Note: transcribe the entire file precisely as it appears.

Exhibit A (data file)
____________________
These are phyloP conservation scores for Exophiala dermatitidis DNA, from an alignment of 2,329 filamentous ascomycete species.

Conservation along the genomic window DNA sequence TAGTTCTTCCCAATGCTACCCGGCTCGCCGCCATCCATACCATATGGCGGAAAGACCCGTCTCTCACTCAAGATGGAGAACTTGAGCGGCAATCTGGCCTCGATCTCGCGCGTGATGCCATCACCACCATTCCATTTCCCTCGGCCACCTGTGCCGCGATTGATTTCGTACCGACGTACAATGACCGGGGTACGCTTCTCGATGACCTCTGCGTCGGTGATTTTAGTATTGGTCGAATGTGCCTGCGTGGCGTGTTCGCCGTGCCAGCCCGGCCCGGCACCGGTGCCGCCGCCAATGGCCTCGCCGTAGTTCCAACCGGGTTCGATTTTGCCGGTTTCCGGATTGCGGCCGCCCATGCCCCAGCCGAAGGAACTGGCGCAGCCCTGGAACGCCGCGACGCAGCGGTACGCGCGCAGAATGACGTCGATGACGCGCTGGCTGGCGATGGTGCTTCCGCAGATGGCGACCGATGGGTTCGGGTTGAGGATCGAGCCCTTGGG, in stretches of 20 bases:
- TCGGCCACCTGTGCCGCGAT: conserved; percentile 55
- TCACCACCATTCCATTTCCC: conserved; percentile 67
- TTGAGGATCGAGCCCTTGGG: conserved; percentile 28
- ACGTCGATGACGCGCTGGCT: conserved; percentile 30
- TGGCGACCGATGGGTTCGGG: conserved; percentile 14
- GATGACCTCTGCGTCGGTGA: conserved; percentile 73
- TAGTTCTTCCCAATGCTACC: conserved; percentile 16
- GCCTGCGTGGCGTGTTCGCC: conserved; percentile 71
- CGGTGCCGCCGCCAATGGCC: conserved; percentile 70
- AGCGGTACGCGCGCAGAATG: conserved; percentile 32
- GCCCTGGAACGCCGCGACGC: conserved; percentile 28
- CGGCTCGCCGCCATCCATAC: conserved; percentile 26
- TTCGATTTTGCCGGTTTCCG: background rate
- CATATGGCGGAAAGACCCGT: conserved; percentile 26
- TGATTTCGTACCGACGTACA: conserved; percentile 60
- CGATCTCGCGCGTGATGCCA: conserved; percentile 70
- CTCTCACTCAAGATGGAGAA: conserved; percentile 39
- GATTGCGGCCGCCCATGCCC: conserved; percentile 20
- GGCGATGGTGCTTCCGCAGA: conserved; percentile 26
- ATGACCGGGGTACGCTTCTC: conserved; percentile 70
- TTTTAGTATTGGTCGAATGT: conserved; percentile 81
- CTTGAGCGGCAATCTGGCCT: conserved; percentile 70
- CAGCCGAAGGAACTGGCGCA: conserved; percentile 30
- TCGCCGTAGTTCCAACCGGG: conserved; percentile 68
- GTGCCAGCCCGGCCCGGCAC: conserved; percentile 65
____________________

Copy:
These are phyloP conservation scores for Exophiala dermatitidis DNA, from an alignment of 2,329 filamentous ascomycete species.

Conservation along the genomic window DNA sequence TAGTTCTTCCCAATGCTACCCGGCTCGCCGCCATCCATACCATATGGCGGAAAGACCCGTCTCTCACTCAAGATGGAGAACTTGAGCGGCAATCTGGCCTCGATCTCGCGCGTGATGCCATCACCACCATTCCATTTCCCTCGGCCACCTGTGCCGCGATTGATTTCGTACCGACGTACAATGACCGGGGTACGCTTCTCGATGACCTCTGCGTCGGTGATTTTAGTATTGGTCGAATGTGCCTGCGTGGCGTGTTCGCCGTGCCAGCCCGGCCCGGCACCGGTGCCGCCGCCAATGGCCTCGCCGTAGTTCCAACCGGGTTCGATTTTGCCGGTTTCCGGATTGCGGCCGCCCATGCCCCAGCCGAAGGAACTGGCGCAGCCCTGGAACGCCGCGACGCAGCGGTACGCGCGCAGAATGACGTCGATGACGCGCTGGCTGGCGATGGTGCTTCCGCAGATGGCGACCGATGGGTTCGGGTTGAGGATCGAGCCCTTGGG, in stretches of 20 bases:
- TCGGCCACCTGTGCCGCGAT: conserved; percentile 55
- TCACCACCATTCCATTTCCC: conserved; percentile 67
- TTGAGGATCGAGCCCTTGGG: conserved; percentile 28
- ACGTCGATGACGCGCTGGCT: conserved; percentile 30
- TGGCGACCGATGGGTTCGGG: conserved; percentile 14
- GATGACCTCTGCGTCGGTGA: conserved; percentile 73
- TAGTTCTTCCCAATGCTACC: conserved; percentile 16
- GCCTGCGTGGCGTGTTCGCC: conserved; percentile 71
- CGGTGCCGCCGCCAATGGCC: conserved; percentile 70
- AGCGGTACGCGCGCAGAATG: conserved; percentile 32
- GCCCTGGAACGCCGCGACGC: conserved; percentile 28
- CGGCTCGCCGCCATCCATAC: conserved; percentile 26
- TTCGATTTTGCCGGTTTCCG: background rate
- CATATGGCGGAAAGACCCGT: conserved; percentile 26
- TGATTTCGTACCGACGTACA: conserved; percentile 60
- CGATCTCGCGCGTGATGCCA: conserved; percentile 70
- CTCTCACTCAAGATGGAGAA: conserved; percentile 39
- GATTGCGGCCGCCCATGCCC: conserved; percentile 20
- GGCGATGGTGCTTCCGCAGA: conserved; percentile 26
- ATGACCGGGGTACGCTTCTC: conserved; percentile 70
- TTTTAGTATTGGTCGAATGT: conserved; percentile 81
- CTTGAGCGGCAATCTGGCCT: conserved; percentile 70
- CAGCCGAAGGAACTGGCGCA: conserved; percentile 30
- TCGCCGTAGTTCCAACCGGG: conserved; percentile 68
- GTGCCAGCCCGGCCCGGCAC: conserved; percentile 65